09 June 2008

Having a C-section

Dr T advised that small babies may not survive the trauma of labour, so a Cesarean was the best way to go. Not knowing any better, I went along. Anything for my baby's well-being.

Now I know that there are T18 babies that come into this world the natural way. Given Vera's record so far of fighting to survive, perhaps she could have made it on her own? Who knows.

I remember the operation vividly. I had wanted to undergo General Anaesthesia, but after hearing about the higher risks, chose to go with Dr T's advice of Local Anaesthesia. Well, the result of being entirely awake through the operation is that I now know I don't want to go through it again. Ever.

The operation was scheduled early on the morning of 22nd Feb, 2008. I remember being wheeled into the holding room, where the anaesthecist greeted me. A young man, bit cocky from the tone of his voice. Breezily, he said, "You do know right, your baby's head will be quite big when she comes out, are you sure you want to see her? I thought to myself, what a funny question. Why wouldn't I want to see my own baby? Was he afraid I would be too traumatised by the look of my own baby?

Anyway, he then said that she may need to be whisked to ICU if needed, so I may not get to see her. Thinking back, I should have insisted on seeing her. Yes she needed to be taken straight to ICU, but I'm sure I could have seen her for a few seconds. That was a moment I regret not having: seeing my baby fresh out from my tummy.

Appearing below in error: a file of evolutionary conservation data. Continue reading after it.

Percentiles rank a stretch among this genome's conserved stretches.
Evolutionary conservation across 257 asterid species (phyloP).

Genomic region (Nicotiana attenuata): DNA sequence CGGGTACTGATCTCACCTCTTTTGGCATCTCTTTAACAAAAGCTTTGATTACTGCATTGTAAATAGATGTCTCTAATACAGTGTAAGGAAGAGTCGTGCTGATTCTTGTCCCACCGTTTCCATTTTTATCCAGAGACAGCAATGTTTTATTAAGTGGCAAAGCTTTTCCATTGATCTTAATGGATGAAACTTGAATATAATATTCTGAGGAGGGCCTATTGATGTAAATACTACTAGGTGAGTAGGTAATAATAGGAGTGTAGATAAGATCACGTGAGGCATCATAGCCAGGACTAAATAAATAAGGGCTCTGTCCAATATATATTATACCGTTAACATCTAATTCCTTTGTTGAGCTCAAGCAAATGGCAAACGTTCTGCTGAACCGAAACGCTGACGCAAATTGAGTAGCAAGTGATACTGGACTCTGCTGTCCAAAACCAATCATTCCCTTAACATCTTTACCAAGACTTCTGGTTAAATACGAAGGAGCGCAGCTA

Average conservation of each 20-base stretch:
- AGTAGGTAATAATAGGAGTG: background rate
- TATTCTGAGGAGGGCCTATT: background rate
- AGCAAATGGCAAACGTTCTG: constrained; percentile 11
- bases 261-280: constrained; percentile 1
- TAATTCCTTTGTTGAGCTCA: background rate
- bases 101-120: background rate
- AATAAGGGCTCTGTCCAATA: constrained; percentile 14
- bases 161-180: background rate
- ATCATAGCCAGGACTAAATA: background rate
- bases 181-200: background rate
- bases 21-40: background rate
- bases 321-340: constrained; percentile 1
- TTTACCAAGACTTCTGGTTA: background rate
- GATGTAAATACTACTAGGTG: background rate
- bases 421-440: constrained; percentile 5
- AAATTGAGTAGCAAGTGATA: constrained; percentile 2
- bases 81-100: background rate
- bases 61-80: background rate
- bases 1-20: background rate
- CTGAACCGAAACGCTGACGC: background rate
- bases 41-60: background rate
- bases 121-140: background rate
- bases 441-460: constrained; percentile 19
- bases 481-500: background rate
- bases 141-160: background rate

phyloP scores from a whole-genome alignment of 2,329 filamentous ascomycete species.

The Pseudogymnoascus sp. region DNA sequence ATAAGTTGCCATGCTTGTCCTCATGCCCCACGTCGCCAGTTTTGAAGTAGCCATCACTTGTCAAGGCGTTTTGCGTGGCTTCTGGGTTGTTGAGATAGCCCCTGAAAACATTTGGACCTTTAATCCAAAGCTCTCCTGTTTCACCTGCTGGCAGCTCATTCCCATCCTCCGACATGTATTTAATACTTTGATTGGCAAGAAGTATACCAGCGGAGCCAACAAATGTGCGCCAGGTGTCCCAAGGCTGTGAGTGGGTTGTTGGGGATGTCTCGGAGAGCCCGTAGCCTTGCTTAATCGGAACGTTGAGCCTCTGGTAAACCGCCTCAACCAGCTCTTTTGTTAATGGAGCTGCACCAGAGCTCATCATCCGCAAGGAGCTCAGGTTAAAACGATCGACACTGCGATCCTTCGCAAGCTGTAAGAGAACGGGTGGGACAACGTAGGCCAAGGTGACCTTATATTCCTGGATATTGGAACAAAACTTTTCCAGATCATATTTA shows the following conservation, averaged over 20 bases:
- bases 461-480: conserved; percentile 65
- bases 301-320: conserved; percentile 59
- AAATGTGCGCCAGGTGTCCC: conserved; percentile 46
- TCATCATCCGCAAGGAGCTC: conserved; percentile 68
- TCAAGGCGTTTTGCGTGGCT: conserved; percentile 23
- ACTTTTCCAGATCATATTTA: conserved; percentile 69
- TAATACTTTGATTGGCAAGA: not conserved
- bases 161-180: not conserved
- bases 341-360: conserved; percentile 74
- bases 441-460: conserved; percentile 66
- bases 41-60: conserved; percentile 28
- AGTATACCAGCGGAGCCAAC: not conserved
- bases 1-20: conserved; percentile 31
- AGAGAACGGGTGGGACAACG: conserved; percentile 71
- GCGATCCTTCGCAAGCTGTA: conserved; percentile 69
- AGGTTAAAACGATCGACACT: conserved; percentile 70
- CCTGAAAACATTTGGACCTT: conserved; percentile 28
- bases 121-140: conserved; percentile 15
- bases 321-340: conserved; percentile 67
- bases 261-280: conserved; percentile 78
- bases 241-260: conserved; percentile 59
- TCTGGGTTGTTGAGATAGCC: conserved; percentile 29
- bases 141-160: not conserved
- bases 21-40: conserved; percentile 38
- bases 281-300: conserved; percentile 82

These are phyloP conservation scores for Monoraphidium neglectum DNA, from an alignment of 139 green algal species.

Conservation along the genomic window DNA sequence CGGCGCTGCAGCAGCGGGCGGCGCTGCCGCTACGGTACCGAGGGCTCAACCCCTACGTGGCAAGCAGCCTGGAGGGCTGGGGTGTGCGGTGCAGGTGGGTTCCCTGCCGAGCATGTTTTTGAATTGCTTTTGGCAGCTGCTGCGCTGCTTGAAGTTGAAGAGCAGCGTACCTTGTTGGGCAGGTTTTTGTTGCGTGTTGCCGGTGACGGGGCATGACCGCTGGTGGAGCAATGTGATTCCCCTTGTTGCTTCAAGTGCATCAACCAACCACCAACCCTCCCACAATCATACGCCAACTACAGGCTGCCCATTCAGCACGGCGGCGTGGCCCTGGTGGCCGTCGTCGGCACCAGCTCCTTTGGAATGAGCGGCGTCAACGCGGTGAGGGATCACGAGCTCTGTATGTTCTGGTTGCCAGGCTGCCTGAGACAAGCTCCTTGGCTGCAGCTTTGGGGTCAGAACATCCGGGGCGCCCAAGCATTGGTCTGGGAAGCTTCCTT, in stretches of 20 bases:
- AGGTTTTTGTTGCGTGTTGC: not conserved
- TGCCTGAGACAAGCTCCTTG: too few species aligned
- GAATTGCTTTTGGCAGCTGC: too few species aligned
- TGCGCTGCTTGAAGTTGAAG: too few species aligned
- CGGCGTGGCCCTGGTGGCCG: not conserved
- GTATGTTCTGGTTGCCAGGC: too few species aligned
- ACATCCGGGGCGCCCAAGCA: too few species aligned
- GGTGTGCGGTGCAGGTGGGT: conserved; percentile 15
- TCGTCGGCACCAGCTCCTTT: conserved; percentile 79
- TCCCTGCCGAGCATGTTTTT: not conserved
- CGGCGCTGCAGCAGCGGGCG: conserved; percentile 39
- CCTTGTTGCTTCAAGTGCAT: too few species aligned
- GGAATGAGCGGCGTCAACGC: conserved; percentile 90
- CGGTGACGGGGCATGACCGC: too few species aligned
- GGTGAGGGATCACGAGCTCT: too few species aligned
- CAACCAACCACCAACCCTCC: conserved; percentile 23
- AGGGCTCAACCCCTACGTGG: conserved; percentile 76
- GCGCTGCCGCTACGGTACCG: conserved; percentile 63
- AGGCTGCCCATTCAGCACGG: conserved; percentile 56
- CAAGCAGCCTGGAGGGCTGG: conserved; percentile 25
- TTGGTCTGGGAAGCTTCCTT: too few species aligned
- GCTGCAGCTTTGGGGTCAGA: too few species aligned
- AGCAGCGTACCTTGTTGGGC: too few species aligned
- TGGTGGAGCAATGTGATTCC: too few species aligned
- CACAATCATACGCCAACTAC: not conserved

Everything happened quickly. They transferred me onto the operating table. A green cloth was pulled across my face. The moment I was asked to turn to the side for the needle to be inserted was when fear flooded over me. Thankfully, mom's friend was there. She held my hand and reassured me that it was going to be ok.

Next thing I knew, my body started going numb, all the way to my chest. What a strange feeling, not being able to move your limbs. Then, Dr T peeped over, said hello, and got to work. It happened so quickly. To calm myself, I imagined I was descending during a dive. I was at the 7 skies, free falling through the deep blue water. It worked. I couldn't feel the incision being made at all. Minutes later, the anaesthecist said, "Your baby is out, they've taken her to ICU". It was so quiet. I remember thinking, why didn't my baby cry? What was wrong? He then told me that it may be because she may still think she's in the womb, and had not yet reacted to being "taken" out.

Now came the horrible part. As the uterus was being pushed out, I could feel breathlessness in my chest. It felt like some thing was sucking the air out of me. It was hard to breathe. Then, when it subsided, I started to shake uncontrollably. I had read that I may shiver from cold, but it wasn't shivering at all. More like fits. I had no control of my body at all. Scary.

Then came the road to recovery. Having to stay motionless for a full 12 hours. Followed by learning to walk the first painful steps the day after.

Today, nearly 4 months later, the area is still tender and slightly raw to the touch.

The scar is 10 cm long. It will stay with me forever. A reminder of what I went through out of love. And a reminder that this beautiful little girl named Vera was once in my tummy.